Author: Monti – Budget Bytes

  • 1 spaghetti squash, (approx. 1.3 lbs) ($0.79)
  • 1 Tbsp olive oil ($0.15)
  • 1/2 tsp salt ($0.01)
  • 2 Tbsp salted butter ($1.20)
  • Place a rack in the center of your oven and preheat it to 400°F. Line a sheet pan with parchment. Place a dish towel on your cutting board to stabilize the squash, and then trim off 1/4 inch from both ends.

  • Place the cut bottom of the squash on your cutting board with the stem side facing up. Cut down the center of the squash, from the top to the bottom.

  • Use a soup spoon to scrape out all of the seeds in the cavity of the squash. If you wish, reserve them for roasting.

  • Brush olive oil on both halves of the squash and sprinkle salt on them.

  • Place the halves cut side down on the sheet pan. Roast your squash for 30 to 45 minutes or until a fork easily pierces the skin.*

  • Allow the squash to cool until it’s comfortable to hold. Use a fork to scrape the squash halves in one direction, creating spaghetti-like strands.

  • Dress with butter and serve.

See how we calculate recipe costs here.

large enamelware sheet pan

*Cooking time will vary depending on the size of the squash.

Serving: 1servingCalories: 156kcalCarbohydrates: 17gProtein: 2gFat: 11gSodium: 377mgFiber: 4g

Overhead shot of roasted spaghetti squash dressed with butter and chopped Italian parsley.

How to Make Roasted Spaghetti Squash – Step by Step Photos

Overhead shot of knife cutting into spaghetti squash.

Place a rack in the center of your oven and preheat to 400°F. Line a sheet pan with parchment paper. Place a dish towel on your cutting board and put the spaghetti squash on top of it. Use a chef’s knife to cut 1/4 inch off both ends.

Overhead shot of knife cutting through spaghetti squash.

Place the bottom of the squash on the board, with the tip facing up. Hold the squash with one hand and slice it down the middle with the other.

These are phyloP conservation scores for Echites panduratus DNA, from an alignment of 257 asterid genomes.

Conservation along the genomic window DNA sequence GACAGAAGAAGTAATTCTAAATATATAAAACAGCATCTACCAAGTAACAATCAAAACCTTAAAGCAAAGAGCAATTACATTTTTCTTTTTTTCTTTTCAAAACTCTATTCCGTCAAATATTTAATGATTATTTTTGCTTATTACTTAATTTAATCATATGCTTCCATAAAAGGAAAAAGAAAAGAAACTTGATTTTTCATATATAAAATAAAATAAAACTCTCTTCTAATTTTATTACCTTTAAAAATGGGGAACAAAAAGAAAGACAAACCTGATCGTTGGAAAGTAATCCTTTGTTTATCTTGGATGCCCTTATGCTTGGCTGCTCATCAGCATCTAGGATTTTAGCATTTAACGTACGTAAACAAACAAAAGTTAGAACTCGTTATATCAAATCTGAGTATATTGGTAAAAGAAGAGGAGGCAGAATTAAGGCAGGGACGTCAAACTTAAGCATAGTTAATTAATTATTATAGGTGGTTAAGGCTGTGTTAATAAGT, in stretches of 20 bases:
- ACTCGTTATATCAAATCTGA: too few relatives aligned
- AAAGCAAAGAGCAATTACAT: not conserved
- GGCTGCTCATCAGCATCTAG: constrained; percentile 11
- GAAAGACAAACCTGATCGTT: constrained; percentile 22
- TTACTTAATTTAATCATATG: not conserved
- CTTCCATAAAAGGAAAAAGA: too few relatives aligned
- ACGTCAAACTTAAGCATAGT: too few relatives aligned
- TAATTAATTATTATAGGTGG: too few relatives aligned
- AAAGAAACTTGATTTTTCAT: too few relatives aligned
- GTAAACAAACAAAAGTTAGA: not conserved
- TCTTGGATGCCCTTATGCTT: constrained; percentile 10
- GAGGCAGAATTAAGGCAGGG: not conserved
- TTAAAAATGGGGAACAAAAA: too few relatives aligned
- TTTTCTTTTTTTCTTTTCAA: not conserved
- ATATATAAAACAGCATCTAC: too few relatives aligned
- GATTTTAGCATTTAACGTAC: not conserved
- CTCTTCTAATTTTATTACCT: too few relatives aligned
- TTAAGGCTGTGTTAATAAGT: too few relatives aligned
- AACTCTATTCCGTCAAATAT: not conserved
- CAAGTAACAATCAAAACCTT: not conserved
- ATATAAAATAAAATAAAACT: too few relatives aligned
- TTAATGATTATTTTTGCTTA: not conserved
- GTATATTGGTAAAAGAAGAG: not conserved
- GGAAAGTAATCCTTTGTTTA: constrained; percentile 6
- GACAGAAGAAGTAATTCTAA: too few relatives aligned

Overhead shot of hands holding a cut squash half and using a spoon to scrape it.

Use a soup spoon to scrape out the seeds in the cavity of the squash, taking care not to remove the flesh. If you wish, reserve the seeds for roasting.

Overhead shot of hands holding a cut squash half and brushing oil on it.

Place the spaghetti squash halves on a sheet pan, cut side up. Brush one tablespoon of olive oil on the squash halves. Drizzle with 1/2 teaspoon of salt.

Overhead shot of roasted spaghetti squash cut side down on a sheet pan.

Turn the spaghetti squash halves face down on the sheet pan and roast for 35 to 45 minutes, or until a fork pierces the skin with no resistance.

Overhead shot of fork scraping cooked Spaghetti Squash.
Allow the spaghetti squash to cool until you can hold it comfortably. Use a fork to scrape the flesh in one direction, separating it into strands.
Overhead shot of roasted spaghetti squash dressed with butter and chopped Italian parsley with a fork in it.
Dress each squash half with a tablespoon of butter. If you wish, you can add a touch of pepper and fresh chopped Italian Parsley, though that is completely optional.